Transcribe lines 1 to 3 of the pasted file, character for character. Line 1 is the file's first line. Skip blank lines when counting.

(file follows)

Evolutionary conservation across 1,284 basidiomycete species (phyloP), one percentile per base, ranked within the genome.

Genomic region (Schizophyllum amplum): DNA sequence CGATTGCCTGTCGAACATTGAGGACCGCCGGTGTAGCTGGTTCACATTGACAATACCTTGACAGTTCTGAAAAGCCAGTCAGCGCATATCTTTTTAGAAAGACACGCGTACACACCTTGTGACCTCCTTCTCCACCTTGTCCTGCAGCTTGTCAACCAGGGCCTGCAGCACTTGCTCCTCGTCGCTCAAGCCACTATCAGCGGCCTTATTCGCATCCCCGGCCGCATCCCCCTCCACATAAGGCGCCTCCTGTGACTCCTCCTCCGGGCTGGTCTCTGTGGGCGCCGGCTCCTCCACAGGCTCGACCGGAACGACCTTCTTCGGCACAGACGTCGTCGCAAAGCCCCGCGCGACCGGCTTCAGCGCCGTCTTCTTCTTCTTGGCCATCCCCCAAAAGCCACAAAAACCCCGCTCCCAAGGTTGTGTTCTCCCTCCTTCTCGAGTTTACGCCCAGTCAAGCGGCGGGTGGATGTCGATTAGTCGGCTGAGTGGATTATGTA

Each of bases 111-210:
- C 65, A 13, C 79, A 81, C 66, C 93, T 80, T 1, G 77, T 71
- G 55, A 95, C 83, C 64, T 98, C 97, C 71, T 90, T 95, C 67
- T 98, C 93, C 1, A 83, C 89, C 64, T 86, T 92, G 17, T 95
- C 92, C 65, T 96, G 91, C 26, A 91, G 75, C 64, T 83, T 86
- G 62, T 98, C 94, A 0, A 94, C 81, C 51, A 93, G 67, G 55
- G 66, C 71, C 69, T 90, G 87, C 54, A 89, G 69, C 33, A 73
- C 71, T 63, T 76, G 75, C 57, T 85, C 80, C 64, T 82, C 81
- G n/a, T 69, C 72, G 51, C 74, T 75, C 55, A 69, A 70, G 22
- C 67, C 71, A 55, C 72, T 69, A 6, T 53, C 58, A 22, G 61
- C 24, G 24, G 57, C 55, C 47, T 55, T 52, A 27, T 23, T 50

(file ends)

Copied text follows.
Evolutionary conservation across 1,284 basidiomycete species (phyloP), one percentile per base, ranked within the genome.

Genomic region (Schizophyllum amplum): DNA sequence CGATTGCCTGTCGAACATTGAGGACCGCCGGTGTAGCTGGTTCACATTGACAATACCTTGACAGTTCTGAAAAGCCAGTCAGCGCATATCTTTTTAGAAAGACACGCGTACACACCTTGTGACCTCCTTCTCCACCTTGTCCTGCAGCTTGTCAACCAGGGCCTGCAGCACTTGCTCCTCGTCGCTCAAGCCACTATCAGCGGCCTTATTCGCATCCCCGGCCGCATCCCCCTCCACATAAGGCGCCTCCTGTGACTCCTCCTCCGGGCTGGTCTCTGTGGGCGCCGGCTCCTCCACAGGCTCGACCGGAACGACCTTCTTCGGCACAGACGTCGTCGCAAAGCCCCGCGCGACCGGCTTCAGCGCCGTCTTCTTCTTCTTGGCCATCCCCCAAAAGCCACAAAAACCCCGCTCCCAAGGTTGTGTTCTCCCTCCTTCTCGAGTTTACGCCCAGTCAAGCGGCGGGTGGATGTCGATTAGTCGGCTGAGTGGATTATGTA

Each of bases 111-210: